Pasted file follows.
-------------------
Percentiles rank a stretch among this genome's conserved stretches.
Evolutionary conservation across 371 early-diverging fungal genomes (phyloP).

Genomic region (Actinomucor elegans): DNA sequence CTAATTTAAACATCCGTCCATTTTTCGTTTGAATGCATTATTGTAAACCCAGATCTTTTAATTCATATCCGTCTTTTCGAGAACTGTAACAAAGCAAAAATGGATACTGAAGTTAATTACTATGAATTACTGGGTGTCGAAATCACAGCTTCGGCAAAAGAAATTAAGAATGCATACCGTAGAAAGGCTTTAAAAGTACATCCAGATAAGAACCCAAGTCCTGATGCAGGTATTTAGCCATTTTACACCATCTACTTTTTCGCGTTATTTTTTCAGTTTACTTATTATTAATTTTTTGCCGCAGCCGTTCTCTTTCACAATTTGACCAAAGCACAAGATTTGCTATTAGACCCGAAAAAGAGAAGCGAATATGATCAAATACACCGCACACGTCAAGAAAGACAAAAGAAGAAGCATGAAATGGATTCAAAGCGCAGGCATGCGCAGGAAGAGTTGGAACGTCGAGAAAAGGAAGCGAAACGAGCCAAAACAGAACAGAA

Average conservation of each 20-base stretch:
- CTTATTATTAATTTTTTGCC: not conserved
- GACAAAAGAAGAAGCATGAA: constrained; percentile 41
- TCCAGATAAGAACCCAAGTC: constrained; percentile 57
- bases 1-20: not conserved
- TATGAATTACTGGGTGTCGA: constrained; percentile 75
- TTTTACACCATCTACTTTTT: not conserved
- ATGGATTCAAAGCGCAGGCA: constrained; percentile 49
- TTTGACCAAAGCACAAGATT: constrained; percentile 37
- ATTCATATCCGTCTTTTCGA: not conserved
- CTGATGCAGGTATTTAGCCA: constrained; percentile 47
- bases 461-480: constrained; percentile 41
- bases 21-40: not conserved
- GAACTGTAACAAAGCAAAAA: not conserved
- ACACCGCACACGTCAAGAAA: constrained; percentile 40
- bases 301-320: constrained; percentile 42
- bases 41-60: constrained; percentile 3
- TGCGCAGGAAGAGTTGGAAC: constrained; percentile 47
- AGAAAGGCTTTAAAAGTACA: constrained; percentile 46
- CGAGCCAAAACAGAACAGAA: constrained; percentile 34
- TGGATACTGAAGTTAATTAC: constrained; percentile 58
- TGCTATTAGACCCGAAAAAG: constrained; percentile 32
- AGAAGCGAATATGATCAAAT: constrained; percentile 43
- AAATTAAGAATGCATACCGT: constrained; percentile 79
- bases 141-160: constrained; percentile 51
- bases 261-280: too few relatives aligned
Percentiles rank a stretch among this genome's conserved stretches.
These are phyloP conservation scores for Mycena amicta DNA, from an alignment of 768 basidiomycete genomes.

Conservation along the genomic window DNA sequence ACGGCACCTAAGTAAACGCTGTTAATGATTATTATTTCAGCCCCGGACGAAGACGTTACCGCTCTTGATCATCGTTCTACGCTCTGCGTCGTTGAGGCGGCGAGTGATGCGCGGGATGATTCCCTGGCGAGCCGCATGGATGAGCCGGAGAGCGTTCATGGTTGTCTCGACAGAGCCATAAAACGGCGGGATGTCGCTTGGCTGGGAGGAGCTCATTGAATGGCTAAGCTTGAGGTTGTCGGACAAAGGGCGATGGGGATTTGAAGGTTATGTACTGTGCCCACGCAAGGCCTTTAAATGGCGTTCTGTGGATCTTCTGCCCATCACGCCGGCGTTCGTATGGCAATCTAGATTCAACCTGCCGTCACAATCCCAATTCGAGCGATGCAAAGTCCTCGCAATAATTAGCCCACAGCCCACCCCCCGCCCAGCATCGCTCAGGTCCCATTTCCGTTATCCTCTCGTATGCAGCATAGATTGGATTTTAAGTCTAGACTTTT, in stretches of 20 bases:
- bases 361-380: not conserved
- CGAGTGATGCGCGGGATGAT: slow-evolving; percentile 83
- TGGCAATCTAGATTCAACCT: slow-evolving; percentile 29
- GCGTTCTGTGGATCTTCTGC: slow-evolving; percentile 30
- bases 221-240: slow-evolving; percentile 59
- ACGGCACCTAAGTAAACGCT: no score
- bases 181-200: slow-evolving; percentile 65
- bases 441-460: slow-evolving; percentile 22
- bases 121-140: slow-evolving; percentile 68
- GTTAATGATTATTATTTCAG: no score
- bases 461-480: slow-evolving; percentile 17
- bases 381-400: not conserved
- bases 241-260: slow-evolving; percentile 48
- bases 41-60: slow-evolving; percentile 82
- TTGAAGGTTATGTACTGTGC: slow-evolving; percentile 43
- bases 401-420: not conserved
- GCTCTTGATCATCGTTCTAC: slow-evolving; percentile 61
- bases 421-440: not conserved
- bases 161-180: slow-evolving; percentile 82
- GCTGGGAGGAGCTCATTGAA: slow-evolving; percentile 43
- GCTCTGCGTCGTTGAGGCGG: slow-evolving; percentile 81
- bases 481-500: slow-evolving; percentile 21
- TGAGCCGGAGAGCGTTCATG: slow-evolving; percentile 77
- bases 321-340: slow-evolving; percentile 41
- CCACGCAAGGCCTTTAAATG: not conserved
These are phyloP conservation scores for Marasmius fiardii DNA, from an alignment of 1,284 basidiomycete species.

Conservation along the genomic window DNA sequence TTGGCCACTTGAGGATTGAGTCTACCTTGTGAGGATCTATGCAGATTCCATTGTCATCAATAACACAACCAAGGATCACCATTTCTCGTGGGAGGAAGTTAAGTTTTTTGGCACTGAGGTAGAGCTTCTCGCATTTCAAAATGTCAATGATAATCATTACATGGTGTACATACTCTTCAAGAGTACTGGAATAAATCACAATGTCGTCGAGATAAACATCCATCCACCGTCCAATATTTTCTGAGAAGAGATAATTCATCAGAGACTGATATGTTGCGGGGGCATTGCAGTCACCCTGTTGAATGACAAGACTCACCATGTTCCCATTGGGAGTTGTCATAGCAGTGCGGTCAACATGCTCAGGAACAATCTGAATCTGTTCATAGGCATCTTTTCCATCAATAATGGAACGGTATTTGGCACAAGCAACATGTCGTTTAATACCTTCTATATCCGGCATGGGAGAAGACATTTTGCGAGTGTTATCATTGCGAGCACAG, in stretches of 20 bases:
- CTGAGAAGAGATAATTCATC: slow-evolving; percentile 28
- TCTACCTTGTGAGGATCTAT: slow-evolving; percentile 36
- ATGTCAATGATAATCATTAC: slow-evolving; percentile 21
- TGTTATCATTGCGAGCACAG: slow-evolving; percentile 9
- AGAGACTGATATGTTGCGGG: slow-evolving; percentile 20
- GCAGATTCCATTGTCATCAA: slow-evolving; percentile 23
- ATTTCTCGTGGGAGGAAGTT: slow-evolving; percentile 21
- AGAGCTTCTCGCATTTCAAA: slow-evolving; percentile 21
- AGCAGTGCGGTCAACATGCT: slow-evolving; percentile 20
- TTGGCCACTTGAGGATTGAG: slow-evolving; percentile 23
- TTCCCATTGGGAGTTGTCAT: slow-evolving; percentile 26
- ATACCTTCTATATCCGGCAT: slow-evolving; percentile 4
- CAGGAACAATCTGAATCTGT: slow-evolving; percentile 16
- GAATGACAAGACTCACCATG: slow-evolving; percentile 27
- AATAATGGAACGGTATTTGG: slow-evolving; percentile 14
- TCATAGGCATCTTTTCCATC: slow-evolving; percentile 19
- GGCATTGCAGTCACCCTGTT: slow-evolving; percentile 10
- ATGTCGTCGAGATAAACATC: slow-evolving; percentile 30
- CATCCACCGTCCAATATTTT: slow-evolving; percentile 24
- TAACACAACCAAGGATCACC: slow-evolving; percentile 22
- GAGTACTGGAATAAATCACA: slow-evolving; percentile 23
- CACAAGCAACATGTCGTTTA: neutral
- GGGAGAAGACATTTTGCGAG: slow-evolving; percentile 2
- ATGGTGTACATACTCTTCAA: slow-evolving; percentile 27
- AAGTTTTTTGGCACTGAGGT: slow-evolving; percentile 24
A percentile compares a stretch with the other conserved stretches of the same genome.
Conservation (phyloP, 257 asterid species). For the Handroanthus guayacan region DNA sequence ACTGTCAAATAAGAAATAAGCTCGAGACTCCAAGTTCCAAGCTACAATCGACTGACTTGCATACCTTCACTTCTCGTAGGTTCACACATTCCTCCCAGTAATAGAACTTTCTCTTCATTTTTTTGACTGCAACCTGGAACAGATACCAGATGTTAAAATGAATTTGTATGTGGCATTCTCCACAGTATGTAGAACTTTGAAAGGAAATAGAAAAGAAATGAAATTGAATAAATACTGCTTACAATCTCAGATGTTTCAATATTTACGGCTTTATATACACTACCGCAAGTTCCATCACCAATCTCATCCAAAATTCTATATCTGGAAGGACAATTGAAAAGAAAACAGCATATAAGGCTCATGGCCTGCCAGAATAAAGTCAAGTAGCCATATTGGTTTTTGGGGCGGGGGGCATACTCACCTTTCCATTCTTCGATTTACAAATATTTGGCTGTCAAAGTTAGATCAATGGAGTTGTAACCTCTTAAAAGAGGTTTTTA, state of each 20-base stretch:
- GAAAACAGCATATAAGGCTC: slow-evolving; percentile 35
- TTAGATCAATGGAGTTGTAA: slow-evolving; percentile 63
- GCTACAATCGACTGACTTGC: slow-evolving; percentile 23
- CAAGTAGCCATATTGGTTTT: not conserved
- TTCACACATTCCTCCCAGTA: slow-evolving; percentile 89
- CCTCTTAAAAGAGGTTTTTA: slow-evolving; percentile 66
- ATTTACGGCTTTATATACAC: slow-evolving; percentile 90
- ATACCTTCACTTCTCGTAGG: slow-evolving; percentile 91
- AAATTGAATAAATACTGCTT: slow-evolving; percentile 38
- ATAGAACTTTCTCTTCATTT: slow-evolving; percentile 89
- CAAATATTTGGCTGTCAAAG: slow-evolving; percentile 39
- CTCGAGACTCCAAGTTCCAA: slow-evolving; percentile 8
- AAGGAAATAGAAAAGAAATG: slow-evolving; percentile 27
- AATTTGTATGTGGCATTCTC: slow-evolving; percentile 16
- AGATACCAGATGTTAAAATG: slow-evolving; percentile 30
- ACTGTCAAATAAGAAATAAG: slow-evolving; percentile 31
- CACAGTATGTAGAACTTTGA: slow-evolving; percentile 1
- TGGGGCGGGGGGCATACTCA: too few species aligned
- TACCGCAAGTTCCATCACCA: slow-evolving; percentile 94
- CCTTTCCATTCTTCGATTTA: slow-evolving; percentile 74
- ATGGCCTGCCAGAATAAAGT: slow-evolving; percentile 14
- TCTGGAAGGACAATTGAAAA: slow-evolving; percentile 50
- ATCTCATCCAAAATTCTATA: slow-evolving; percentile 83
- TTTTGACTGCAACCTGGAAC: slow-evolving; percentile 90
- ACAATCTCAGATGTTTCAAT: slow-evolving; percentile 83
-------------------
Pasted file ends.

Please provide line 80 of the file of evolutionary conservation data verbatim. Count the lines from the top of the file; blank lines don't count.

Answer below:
- GAGTACTGGAATAAATCACA: slow-evolving; percentile 23